It’s pretty cool to see the start of a new industry, space tourism, literally and figuratively launch in front of our eyes this weekend.
My hope is that you do so well with real estate (hopefully with a little help from us here at Real Report) that you too can afford one of those $200,000 tickets someday.
That…and hopefully those prices come back down to earth (see what I did there?).
This week: it’s time for our traditional deep dive into the monthly numbers. ?
Monthly Round-up June 2021
? Buyers rejoice.
We just had the largest single-week increase (264) in active inventory since we’ve been tracking the numbers (Nov. 2019)
|July 2-8||Prev 4 Week Avg.||% Change||June 25-July 1|
|New Pending Sales||704||890||-20.85%||926|
|30 Year Fixed Mortgage||2.90%||2.97%||-2.44%||2.98%|
And there’s another reason for buyers to rejoice. Mortgage rates actually fell (and pretty substantially) last week to 2.90% driven primarily by a drop in the 10-year treasury.
The stars are aligning for Q4 to be potentially a SOLID environment for buyers if rates can stay low like this.
|Detached (6-2021)||Detached (6-2020)||% Change||Attached (6-2021)||Attached (6-2020)||% Change|
|% Orig List Price||105%||98.6%||6.5%||103.6%||98.6%||5.1%|
|30 Yr Fixed||2.98%||3.16%||-5.7%|
While still on ???? , June’s data is showing the signs of what we’ve been feeling over the last 8 weeks – the market is starting to cool off.
Detached median price rose by $14,000 month over month (impressive by normal standards), compared to $25,000 in May and $30,000 in April.
While detached homes appear to be approaching a pricing pain threshold for buyers, it seems some might be redirecting their focus to the more affordable attached home space.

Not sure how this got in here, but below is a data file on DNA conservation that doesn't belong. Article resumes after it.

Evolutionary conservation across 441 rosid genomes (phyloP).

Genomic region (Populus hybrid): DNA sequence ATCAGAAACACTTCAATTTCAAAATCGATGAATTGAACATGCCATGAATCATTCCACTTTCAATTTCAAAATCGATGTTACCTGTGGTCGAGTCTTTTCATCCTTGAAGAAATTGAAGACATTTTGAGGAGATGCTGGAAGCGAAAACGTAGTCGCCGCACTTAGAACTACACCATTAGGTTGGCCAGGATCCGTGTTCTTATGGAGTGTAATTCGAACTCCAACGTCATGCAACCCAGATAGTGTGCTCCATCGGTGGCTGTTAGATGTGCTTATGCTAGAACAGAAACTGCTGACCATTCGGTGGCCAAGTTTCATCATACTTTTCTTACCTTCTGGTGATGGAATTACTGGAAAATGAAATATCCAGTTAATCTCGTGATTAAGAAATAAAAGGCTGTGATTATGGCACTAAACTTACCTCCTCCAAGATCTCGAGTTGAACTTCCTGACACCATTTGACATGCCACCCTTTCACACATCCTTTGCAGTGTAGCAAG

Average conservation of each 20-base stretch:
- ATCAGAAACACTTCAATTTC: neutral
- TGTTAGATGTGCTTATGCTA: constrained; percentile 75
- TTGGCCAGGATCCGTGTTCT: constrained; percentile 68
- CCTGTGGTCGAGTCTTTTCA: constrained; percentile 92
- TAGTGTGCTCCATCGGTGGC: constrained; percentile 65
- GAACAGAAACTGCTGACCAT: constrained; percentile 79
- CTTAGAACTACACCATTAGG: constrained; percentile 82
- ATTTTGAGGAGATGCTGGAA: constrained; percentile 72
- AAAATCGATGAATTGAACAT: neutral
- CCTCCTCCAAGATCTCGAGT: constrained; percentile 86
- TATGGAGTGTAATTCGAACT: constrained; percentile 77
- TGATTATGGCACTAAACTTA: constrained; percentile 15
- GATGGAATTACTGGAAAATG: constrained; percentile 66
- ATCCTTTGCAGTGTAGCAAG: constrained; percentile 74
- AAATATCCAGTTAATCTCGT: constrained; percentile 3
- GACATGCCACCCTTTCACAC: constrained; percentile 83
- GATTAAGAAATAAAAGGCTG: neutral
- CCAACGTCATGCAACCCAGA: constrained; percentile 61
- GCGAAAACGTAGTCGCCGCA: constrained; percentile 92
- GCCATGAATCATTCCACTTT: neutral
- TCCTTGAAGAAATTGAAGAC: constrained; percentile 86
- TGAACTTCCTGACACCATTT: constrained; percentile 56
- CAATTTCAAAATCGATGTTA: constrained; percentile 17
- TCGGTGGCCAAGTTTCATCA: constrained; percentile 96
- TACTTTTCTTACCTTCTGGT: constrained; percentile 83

Attached median price rose $13,500 month over month. That represents a 2.5% month-over-month appreciation rate compared to 1.62% for detached homes.
Similarly, the available inventory of attached homes went down month-over-month while the detached home inventory increased.
It will be interesting to see if this is just a monthly anomaly or a trend that sticks for a while.
Fun, mind-blowing factoid for you – total US homeowner tappable home equity grew by over $800 BILLION in the first quarter of 2021. That’s a 23% year-over-year gain.
That’s A LOT of spending power.
Do you think this might have something to do with the inflation we see in products and services outside of the CORE prices the Fed pays attention to in their metric? ?
When people tap home equity they tend to spend it on luxuries, not necessities. Now you know why that RV you want to buy is so much more expensive now.
In The News
- All this appreciation means bucko bucks in tax dollars to San Diego.
- Something to consider: less water and more housing don’t necessarily mix.
- The COVID Delta variant that’s ravaging the world is rearing its ugly head in San Diego.
The Week Ahead
- The June Consumer Price Index (aka inflation data) is released later today. The market has shrugged off the last two months of higher than expected numbers. Will that continue? Who knows! In a normal market, higher inflation would add pressure to move mortgage rates higher. With all this government intervention pulling strings behind the scenes, the market is definitely not acting normal.
We’re still setting records across the board, but the pace is starting to slow.
This is GOOD and HEALTHY…not a sign of pending doom as some would have you believe.
Keep reading below as I (try to) apply what I’m seeing in the data and news to the future direction of the real estate market here in San Diego.
The San Diego real estate market is influenced primarily by three variables right now:
- Housing supply
- Mortgage rates
- Local job market (employment and wages)